News / Middle East

Israelis Vote in General Election

An ultra-Orthodox Jewish man stands near a booth at a polling station in the West Bank Jewish settlement of Kochav Ya'acov, north of Jerusalem, January 22, 2013.
An ultra-Orthodox Jewish man stands near a booth at a polling station in the West Bank Jewish settlement of Kochav Ya'acov, north of Jerusalem, January 22, 2013.
Reuters
 Israelis voted on Tuesday in an election that is expected to see Prime Minister Benjamin Netanyahu win a third term in office, pushing the Jewish state further to the right, away from peace with the Palestinians and towards a showdown with Iran.

However, Netanyahu's own Likud party, running alongside the ultra-nationalist Yisrael Beitenu group, looks set to have fewer seats than in the previous parliament, with opinion polls showing a surge in support for the far-right Jewish Home party.

Political sources said Netanyahu, concerned by his apparent fall in popularity, might approach centre-left parties after the vote in an effort to broaden his coalition and present a more moderate face to Washington and other concerned allies.

"We want Israel to succeed, we vote Likud-Beitenu... The bigger it is, the more Israel will succeed,'' Netanyahu said after casting his ballot alongside his wife and two sons.

Some 5.66 million Israelis are eligible to vote, with polling stations closing at 10 p.m. (2000 GMT). Full results are due by Wednesday morning, opening the way for coalition talks that could take several weeks.

The lacklustre election campaign failed to focus on any single issue and with a Netanyahu victory predicted by every opinion poll, the two main political blocs seemed to spend more time on internal feuding than confronting each other.

"There is a king sitting on the throne in Israel and I wanted to dethrone him, but it looks like that won't happen,'' said Yehudit Shimshi, a retired teacher voting in central Israel, on a bright, hot mid-winter morning.

No Israeli party has ever secured an absolute majority, meaning that Netanyahu, who says that dealing with Iran's nuclear ambitions is his top priority, will have to bring various allies onboard to control the 120-seat Knesset.

The former commando has traditionally looked to religious, conservative parties for backing and is widely expected to seek out the surprise star of the campaign, self-made millionaire Naftali Bennett who heads the Jewish Home party.

Bennett has ruled out any peace pact with the Palestinians and calls for the annexation of much of the occupied West Bank.

His youthful dynamism has struck a chord amongst Israelis, most of whom no longer believe in the possibility of a Palestinian deal, and has eroded Netanyahu's support base.

The Likud has also shifted further right in recent months, with hardline candidates who reject the so-called two-state solution, dominating the top of the party list.

  • Supporters of Yair Lapid's Yesh Atid (There is a Future) party celebrate at the party's headquarters in Tel Aviv, Israel, January 23, 2013.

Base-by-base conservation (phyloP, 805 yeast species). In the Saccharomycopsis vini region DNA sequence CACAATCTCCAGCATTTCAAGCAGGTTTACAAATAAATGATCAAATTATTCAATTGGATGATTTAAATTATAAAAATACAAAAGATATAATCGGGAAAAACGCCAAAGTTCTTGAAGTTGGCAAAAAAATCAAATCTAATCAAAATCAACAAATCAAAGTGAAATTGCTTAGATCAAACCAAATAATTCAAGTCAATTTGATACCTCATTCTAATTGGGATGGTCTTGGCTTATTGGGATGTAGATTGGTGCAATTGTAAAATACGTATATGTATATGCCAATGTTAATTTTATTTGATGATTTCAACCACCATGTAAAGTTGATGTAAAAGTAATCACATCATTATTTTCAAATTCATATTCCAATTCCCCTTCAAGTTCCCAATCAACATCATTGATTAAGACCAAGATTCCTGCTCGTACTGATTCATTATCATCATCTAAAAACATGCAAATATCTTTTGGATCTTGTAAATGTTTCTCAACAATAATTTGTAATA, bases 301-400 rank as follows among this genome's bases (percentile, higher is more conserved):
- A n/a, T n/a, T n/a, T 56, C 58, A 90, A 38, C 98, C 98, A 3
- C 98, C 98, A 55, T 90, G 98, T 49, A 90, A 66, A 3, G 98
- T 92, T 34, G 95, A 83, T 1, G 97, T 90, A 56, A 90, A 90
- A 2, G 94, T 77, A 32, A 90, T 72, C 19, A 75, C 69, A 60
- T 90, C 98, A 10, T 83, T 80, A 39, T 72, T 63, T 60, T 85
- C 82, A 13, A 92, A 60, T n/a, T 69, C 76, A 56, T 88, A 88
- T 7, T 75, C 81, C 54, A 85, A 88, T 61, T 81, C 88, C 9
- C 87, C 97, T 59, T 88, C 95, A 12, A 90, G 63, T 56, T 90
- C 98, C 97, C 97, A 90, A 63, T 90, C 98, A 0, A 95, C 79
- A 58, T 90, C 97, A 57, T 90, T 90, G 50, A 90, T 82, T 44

• Yair Lapid, leader of the Yesh Atid (There is a Future) party, gestures in front of supporters at his party's headquarters in Tel Aviv, Israel, January 23, 2013.
  • Israel's Prime Minister Benjamin Netanyahu waves to supporters as he stands at Likud party headquarters in Tel Aviv, January 23, 2013.
  • Head of the Jewish Home party Naftali Bennett arrives at his party's headquarters in Ramat Gan, near Tel Aviv, after exit polls were announced, January 22, 2013.
  • Israel's Prime Minister Benjamin Netanyahu touches the Western Wall in Jerusalem's Old City after casting his ballot in Israel's parliamentary election January 22, 2013.
  • An ultra-Orthodox Jewish man stands near a booth at a polling station in the West Bank Jewish settlement of Kochav Ya'acov, north of Jerusalem, January 22, 2013.
  • A Druze woman casts her ballot for the parliamentary election at a polling station in the northern Druze-Arab village of Maghar, Israel, January 22, 2013.


Trendy parties

Surveys suggest Bennett may take up to 14 seats, many at the expense of Likud-Beitenu, which was projected to win 32 in the last round of opinion polls published on Friday -- 10 less than the two parties won in 2009 when they ran separate lists.

Acknowledging the threat, Netanyahu's son Yair urged young Israelis not to abandon the old, established Likud.

"Even if there are more trendy parties, there is one party that has a proven record,'' he said on Tuesday.

Among the new parties standing for the first time in an election were Yesh Atid (There is a Future), a centrist group led by former television host Yair Lapid, seen winning 13 seats.

"All our lives we voted Likud, but today we voted for Lapid because we want a different coalition,'' said Ahuva Heled, 55, a retired teacher voting with her husband north of Tel Aviv.

Lapid has not ruled out joining a Netanyahu cabinet, but is pushing hard for ultra-Orthodox Jews to do military service -- a demand fiercely rejected by some allies of the prime minister.

Israel's main opposition party, Labour, which is seen capturing up to 17 seats, has already ruled out a repeat of 2009, when it initially hooked up with Netanyahu, promising to promote peace negotiations with the Palestinians.

U.S.-brokered talks collapsed just a month after they started in 2010 following a row over settlement building, and have laid in ruins ever since. Netanyahu blamed the Palestinians for the failure and says his door remains open to discussions.

Palestinian President Mahmoud Abbas says he won't return to the table unless there is a halt to settlement construction.

That looks unlikely, with Netanyahu approving some 11,000 settler homes in December alone, causing further strains to his already notoriously difficult relations with U.S. President Barack Obama, who was sworn in for a second term on Monday.

Iran threat

Tuesday's vote is the first in Israel since Arab uprisings swept the region two years ago, reshaping the Middle East.

Netanyahu has said the turbulence - which has brough  Islamist governments to power in several countries long ruled by secularist autocrats, including neighbouring Egypt - shows the importance of strengthening national security.

If he wins on Tuesday, he will seek to put Iran back to the top of the global agenda. Netanyahu has said he will not let Tehran enrich enough uranium to make a single nuclear bomb - a threshold Israeli experts say could arrive as early as mid-2013.